Japan said Saturday it would give US$14 billion in aid to Africa over five years, as Tokyo scrambles to grab resources and market share at a time of increased interest in the region from China.
Around half of the money will be targeted at infrastructure development, with Japan seeking to match its firms’ desire to export transport systems and power grids with the gaping needs of the continent.
Japan’s overseas development aid (ODA) “will be about 1.4 trillion yen (US$14 billion)” Prime Minister Shinzo Abe told a three-day conference in Tokyo involving the leaders of more then 40 African countries.
Including this aid, “Japan will offer up to 3.2 trillion yen in support to Africa’s growth via public and private sector investment”, he said.
Despite relatively long-standing connections, Japan’s importance to Africa has slipped behind that of China, whose more aggressive approach has given it five times the trading volume and eight times the direct investment.
China does not give official amounts for its ODA, but reports suggest it gives up to US$2 billion annually. The figure Japan announced Saturday outstrips that significantly.
The five-yearly Tokyo International Conference on African Development (TICAD), a get-together of political leaders from across Africa, is Japan’s two-decade-old effort to boost links.
Tokyo’s commitment to Africa differed from that of other nations, Abe said, in remarks that appeared to have been a reference to China.
Beijing is criticised in some corners for what is sometimes seen as prosecuting little more than a resources grab and for not linking investment with demands for improved human rights or more transparent governance in recipient countries.
“Africa’s abundant natural resources provide important business opportunities for the resource-poor Japan. But Japan would not explore and dig resources simply to bring them to Japan,” Abe said.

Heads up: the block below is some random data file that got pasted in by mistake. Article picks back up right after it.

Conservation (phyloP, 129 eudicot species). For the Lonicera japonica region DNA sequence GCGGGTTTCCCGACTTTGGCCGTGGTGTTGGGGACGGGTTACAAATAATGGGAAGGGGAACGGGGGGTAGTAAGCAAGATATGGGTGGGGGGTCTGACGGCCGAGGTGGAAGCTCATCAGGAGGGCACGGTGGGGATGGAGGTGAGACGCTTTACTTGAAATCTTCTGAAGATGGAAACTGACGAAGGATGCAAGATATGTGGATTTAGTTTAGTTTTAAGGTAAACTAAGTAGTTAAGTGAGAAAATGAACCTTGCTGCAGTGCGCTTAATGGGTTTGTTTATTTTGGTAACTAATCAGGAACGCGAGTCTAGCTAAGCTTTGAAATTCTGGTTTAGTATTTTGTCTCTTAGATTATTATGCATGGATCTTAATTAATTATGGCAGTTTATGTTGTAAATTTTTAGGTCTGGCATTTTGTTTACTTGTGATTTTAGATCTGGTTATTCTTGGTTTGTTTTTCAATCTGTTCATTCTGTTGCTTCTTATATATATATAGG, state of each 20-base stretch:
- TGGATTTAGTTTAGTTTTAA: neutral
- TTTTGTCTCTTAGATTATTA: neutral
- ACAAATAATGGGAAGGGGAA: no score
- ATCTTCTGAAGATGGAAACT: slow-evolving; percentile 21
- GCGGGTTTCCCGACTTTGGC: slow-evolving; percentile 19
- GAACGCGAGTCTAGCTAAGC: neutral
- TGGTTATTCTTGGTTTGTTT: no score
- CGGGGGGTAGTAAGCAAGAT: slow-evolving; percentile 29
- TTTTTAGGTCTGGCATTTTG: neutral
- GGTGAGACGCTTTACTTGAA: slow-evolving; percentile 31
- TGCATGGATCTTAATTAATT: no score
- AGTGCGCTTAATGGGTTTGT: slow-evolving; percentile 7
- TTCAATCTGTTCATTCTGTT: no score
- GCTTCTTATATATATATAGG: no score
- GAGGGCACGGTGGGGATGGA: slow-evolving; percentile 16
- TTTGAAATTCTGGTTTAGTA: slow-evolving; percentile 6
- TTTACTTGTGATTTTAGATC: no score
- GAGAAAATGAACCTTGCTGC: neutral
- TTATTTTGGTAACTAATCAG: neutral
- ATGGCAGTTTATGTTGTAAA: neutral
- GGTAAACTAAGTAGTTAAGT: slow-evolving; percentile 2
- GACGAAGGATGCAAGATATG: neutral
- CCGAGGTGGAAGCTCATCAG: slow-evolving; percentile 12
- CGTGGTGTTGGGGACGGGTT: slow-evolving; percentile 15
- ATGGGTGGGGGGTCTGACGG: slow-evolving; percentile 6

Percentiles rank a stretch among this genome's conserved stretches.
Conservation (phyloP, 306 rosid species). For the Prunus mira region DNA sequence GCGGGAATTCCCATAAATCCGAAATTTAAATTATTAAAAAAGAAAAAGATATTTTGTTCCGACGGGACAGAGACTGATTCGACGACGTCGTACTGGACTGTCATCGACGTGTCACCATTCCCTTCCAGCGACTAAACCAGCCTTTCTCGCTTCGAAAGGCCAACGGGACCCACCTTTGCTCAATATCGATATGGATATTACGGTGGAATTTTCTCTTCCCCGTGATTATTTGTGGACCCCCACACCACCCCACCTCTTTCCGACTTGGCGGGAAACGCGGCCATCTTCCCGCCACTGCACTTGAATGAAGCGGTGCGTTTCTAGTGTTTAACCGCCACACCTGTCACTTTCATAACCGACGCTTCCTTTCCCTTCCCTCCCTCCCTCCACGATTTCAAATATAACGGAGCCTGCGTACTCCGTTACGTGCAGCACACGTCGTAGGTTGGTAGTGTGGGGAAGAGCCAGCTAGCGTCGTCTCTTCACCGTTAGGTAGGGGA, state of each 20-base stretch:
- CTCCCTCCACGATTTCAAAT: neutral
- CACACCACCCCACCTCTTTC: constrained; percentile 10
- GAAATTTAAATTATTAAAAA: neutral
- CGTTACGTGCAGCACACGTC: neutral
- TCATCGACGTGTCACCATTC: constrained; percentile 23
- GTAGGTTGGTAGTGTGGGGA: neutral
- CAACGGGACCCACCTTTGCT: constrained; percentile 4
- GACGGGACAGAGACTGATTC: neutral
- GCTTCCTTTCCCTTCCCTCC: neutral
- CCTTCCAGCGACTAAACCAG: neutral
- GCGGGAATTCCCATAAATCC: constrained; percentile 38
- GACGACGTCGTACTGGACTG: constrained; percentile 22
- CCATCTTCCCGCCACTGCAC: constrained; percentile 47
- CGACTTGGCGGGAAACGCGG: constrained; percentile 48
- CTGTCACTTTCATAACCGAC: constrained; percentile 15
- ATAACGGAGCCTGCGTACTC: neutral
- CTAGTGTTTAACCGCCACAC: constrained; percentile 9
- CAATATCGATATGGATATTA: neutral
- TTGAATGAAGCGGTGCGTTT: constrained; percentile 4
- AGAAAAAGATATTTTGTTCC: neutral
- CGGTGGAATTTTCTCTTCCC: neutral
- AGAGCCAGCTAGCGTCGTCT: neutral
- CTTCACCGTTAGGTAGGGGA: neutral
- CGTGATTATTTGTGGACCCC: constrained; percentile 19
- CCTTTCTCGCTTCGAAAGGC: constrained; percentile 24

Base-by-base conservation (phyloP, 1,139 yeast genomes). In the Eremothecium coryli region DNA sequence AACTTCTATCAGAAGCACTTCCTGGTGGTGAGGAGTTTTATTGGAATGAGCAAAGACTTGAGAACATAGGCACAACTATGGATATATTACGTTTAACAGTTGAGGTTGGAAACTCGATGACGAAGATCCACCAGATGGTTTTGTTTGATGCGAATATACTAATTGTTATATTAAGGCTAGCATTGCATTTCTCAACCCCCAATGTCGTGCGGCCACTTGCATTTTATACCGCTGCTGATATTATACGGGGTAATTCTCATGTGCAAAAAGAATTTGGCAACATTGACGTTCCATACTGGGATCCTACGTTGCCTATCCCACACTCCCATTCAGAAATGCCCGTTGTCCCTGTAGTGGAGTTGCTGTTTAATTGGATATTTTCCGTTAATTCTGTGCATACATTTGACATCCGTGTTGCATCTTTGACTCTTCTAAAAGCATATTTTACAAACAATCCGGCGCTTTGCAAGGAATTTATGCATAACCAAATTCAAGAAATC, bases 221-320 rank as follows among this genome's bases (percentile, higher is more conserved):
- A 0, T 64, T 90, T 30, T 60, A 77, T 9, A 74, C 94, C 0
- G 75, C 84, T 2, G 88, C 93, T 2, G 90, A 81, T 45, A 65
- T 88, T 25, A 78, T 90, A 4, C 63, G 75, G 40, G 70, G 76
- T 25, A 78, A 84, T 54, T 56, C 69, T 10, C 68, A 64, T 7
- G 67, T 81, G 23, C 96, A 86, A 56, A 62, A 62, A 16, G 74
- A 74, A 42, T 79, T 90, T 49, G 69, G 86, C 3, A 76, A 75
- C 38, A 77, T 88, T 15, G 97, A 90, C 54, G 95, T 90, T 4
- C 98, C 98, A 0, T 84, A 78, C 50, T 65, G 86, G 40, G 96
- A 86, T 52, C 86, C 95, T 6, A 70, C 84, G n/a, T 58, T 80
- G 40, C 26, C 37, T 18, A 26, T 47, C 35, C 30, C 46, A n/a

“We will support Africa so that African natural resources will lead to African economic growth.
“Africa’s rapidly growing market is not less attractive than its natural resources to Japanese companies.”
Abe called for the introduction of transparent rules on business and efforts to boost security for Japanese living and working there.
The focus on private-sector investment was welcomed by delegates, with South African President Jacob Zuma saying the continent’s economy had to develop.
“Africa must move from a path driven by commodities export to one led by industrialisation and diversification,” he said.
“Three points are crucial (in the path to development): market integration, industrial development and infrastructure development.”
The broad agreement on the need for better transport connections will be music to Abe’s ears after his ambitious pledge last month to treble exports of infrastructure to 30 trillion yen a year by 2020 as part of his plan to reanimate Japan’s lifeless economy.
At the same time, Japan’s firms see Africa as an opportunity for expansion at a time that their home market is contracting and stultifying because of a population that is rapidly ageing and is forecast to shrink.
Those hopes were also given a boost in the form of plans to expose Africans to Japanese companies through education and training.
Over the next five years, Abe said, Japan will invite 1,000 students to study in universities and gain experience as interns at Japanese companies, and Tokyo will work to find jobs for 30,000 people in Africa.
“Japan will also construct hubs for human resource development at 10 locations in the field in Africa, including in Ethiopia and Senegal. We will send experts in vocational training to these hubs,” Abe said.
Makoto Katsumata, professor of African studies at Meiji Gakuin University, said Tokyo was right not to ape Beijing.
“What Japan should do is not just emulate China’s aggressive pursuit of natural resources, but something that builds on trust Japan has nurtured with African nations over the past years,” he told AFP.